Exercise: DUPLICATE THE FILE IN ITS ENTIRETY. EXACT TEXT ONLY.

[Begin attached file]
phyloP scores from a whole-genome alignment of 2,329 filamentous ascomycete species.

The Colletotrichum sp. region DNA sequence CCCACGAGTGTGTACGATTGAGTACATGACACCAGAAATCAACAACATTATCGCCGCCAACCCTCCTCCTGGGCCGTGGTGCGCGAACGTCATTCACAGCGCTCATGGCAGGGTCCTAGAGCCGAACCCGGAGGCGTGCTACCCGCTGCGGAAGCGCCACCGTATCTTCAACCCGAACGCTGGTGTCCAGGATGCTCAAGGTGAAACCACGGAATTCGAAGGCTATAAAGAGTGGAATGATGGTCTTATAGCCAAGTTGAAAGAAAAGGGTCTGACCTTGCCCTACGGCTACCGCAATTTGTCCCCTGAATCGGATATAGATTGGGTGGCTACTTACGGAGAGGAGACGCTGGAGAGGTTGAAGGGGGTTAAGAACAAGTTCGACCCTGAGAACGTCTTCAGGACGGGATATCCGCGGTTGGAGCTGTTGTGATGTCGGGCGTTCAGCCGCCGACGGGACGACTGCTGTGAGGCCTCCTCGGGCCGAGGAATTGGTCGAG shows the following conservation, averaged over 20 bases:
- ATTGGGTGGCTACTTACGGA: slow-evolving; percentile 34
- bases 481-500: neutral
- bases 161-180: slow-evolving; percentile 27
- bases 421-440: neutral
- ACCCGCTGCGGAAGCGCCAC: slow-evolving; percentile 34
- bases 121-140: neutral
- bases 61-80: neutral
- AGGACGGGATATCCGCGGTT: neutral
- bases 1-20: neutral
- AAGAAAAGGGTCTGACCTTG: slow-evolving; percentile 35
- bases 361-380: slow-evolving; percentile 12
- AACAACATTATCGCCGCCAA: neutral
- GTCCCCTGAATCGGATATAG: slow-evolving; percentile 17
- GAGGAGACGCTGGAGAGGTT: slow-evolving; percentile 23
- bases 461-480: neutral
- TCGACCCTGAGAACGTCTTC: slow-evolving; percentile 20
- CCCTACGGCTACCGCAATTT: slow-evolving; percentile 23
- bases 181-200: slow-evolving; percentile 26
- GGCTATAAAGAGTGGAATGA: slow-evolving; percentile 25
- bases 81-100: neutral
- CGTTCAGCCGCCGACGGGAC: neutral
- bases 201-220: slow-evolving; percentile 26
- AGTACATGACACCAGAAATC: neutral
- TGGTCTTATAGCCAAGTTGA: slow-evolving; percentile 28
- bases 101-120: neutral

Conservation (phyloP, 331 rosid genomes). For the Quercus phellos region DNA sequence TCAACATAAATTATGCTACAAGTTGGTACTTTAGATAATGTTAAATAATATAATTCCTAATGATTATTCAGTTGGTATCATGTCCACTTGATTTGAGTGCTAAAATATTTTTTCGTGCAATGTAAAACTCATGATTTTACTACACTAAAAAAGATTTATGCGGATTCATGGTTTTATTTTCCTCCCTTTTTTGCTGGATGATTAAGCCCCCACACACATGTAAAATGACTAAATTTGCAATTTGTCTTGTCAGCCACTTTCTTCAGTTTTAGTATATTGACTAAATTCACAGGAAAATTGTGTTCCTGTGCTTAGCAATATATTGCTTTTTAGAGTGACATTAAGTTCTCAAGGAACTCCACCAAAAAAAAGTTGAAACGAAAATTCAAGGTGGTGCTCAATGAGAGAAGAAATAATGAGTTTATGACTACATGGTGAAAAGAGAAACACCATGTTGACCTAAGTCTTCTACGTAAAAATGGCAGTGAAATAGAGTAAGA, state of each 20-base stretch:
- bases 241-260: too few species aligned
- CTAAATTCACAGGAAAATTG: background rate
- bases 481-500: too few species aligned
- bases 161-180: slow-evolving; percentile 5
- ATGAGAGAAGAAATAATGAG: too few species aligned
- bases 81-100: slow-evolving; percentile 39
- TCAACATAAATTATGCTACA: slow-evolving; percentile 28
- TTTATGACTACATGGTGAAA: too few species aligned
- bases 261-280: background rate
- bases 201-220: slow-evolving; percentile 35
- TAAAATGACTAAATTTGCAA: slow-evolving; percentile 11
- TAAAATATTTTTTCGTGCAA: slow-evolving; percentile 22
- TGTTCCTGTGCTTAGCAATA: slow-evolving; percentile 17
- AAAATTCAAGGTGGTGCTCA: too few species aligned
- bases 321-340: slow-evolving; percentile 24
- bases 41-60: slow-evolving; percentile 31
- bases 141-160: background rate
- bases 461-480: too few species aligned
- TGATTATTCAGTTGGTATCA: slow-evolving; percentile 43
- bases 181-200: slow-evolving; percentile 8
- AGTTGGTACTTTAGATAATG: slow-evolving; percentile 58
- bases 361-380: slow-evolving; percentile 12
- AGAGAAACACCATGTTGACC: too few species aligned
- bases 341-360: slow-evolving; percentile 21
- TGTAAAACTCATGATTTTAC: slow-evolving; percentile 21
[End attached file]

phyloP scores from a whole-genome alignment of 2,329 filamentous ascomycete species.

The Colletotrichum sp. region DNA sequence CCCACGAGTGTGTACGATTGAGTACATGACACCAGAAATCAACAACATTATCGCCGCCAACCCTCCTCCTGGGCCGTGGTGCGCGAACGTCATTCACAGCGCTCATGGCAGGGTCCTAGAGCCGAACCCGGAGGCGTGCTACCCGCTGCGGAAGCGCCACCGTATCTTCAACCCGAACGCTGGTGTCCAGGATGCTCAAGGTGAAACCACGGAATTCGAAGGCTATAAAGAGTGGAATGATGGTCTTATAGCCAAGTTGAAAGAAAAGGGTCTGACCTTGCCCTACGGCTACCGCAATTTGTCCCCTGAATCGGATATAGATTGGGTGGCTACTTACGGAGAGGAGACGCTGGAGAGGTTGAAGGGGGTTAAGAACAAGTTCGACCCTGAGAACGTCTTCAGGACGGGATATCCGCGGTTGGAGCTGTTGTGATGTCGGGCGTTCAGCCGCCGACGGGACGACTGCTGTGAGGCCTCCTCGGGCCGAGGAATTGGTCGAG shows the following conservation, averaged over 20 bases:
- ATTGGGTGGCTACTTACGGA: slow-evolving; percentile 34
- bases 481-500: neutral
- bases 161-180: slow-evolving; percentile 27
- bases 421-440: neutral
- ACCCGCTGCGGAAGCGCCAC: slow-evolving; percentile 34
- bases 121-140: neutral
- bases 61-80: neutral
- AGGACGGGATATCCGCGGTT: neutral
- bases 1-20: neutral
- AAGAAAAGGGTCTGACCTTG: slow-evolving; percentile 35
- bases 361-380: slow-evolving; percentile 12
- AACAACATTATCGCCGCCAA: neutral
- GTCCCCTGAATCGGATATAG: slow-evolving; percentile 17
- GAGGAGACGCTGGAGAGGTT: slow-evolving; percentile 23
- bases 461-480: neutral
- TCGACCCTGAGAACGTCTTC: slow-evolving; percentile 20
- CCCTACGGCTACCGCAATTT: slow-evolving; percentile 23
- bases 181-200: slow-evolving; percentile 26
- GGCTATAAAGAGTGGAATGA: slow-evolving; percentile 25
- bases 81-100: neutral
- CGTTCAGCCGCCGACGGGAC: neutral
- bases 201-220: slow-evolving; percentile 26
- AGTACATGACACCAGAAATC: neutral
- TGGTCTTATAGCCAAGTTGA: slow-evolving; percentile 28
- bases 101-120: neutral

Conservation (phyloP, 331 rosid genomes). For the Quercus phellos region DNA sequence TCAACATAAATTATGCTACAAGTTGGTACTTTAGATAATGTTAAATAATATAATTCCTAATGATTATTCAGTTGGTATCATGTCCACTTGATTTGAGTGCTAAAATATTTTTTCGTGCAATGTAAAACTCATGATTTTACTACACTAAAAAAGATTTATGCGGATTCATGGTTTTATTTTCCTCCCTTTTTTGCTGGATGATTAAGCCCCCACACACATGTAAAATGACTAAATTTGCAATTTGTCTTGTCAGCCACTTTCTTCAGTTTTAGTATATTGACTAAATTCACAGGAAAATTGTGTTCCTGTGCTTAGCAATATATTGCTTTTTAGAGTGACATTAAGTTCTCAAGGAACTCCACCAAAAAAAAGTTGAAACGAAAATTCAAGGTGGTGCTCAATGAGAGAAGAAATAATGAGTTTATGACTACATGGTGAAAAGAGAAACACCATGTTGACCTAAGTCTTCTACGTAAAAATGGCAGTGAAATAGAGTAAGA, state of each 20-base stretch:
- bases 241-260: too few species aligned
- CTAAATTCACAGGAAAATTG: background rate
- bases 481-500: too few species aligned
- bases 161-180: slow-evolving; percentile 5
- ATGAGAGAAGAAATAATGAG: too few species aligned
- bases 81-100: slow-evolving; percentile 39
- TCAACATAAATTATGCTACA: slow-evolving; percentile 28
- TTTATGACTACATGGTGAAA: too few species aligned
- bases 261-280: background rate
- bases 201-220: slow-evolving; percentile 35
- TAAAATGACTAAATTTGCAA: slow-evolving; percentile 11
- TAAAATATTTTTTCGTGCAA: slow-evolving; percentile 22
- TGTTCCTGTGCTTAGCAATA: slow-evolving; percentile 17
- AAAATTCAAGGTGGTGCTCA: too few species aligned
- bases 321-340: slow-evolving; percentile 24
- bases 41-60: slow-evolving; percentile 31
- bases 141-160: background rate
- bases 461-480: too few species aligned
- TGATTATTCAGTTGGTATCA: slow-evolving; percentile 43
- bases 181-200: slow-evolving; percentile 8
- AGTTGGTACTTTAGATAATG: slow-evolving; percentile 58
- bases 361-380: slow-evolving; percentile 12
- AGAGAAACACCATGTTGACC: too few species aligned
- bases 341-360: slow-evolving; percentile 21
- TGTAAAACTCATGATTTTAC: slow-evolving; percentile 21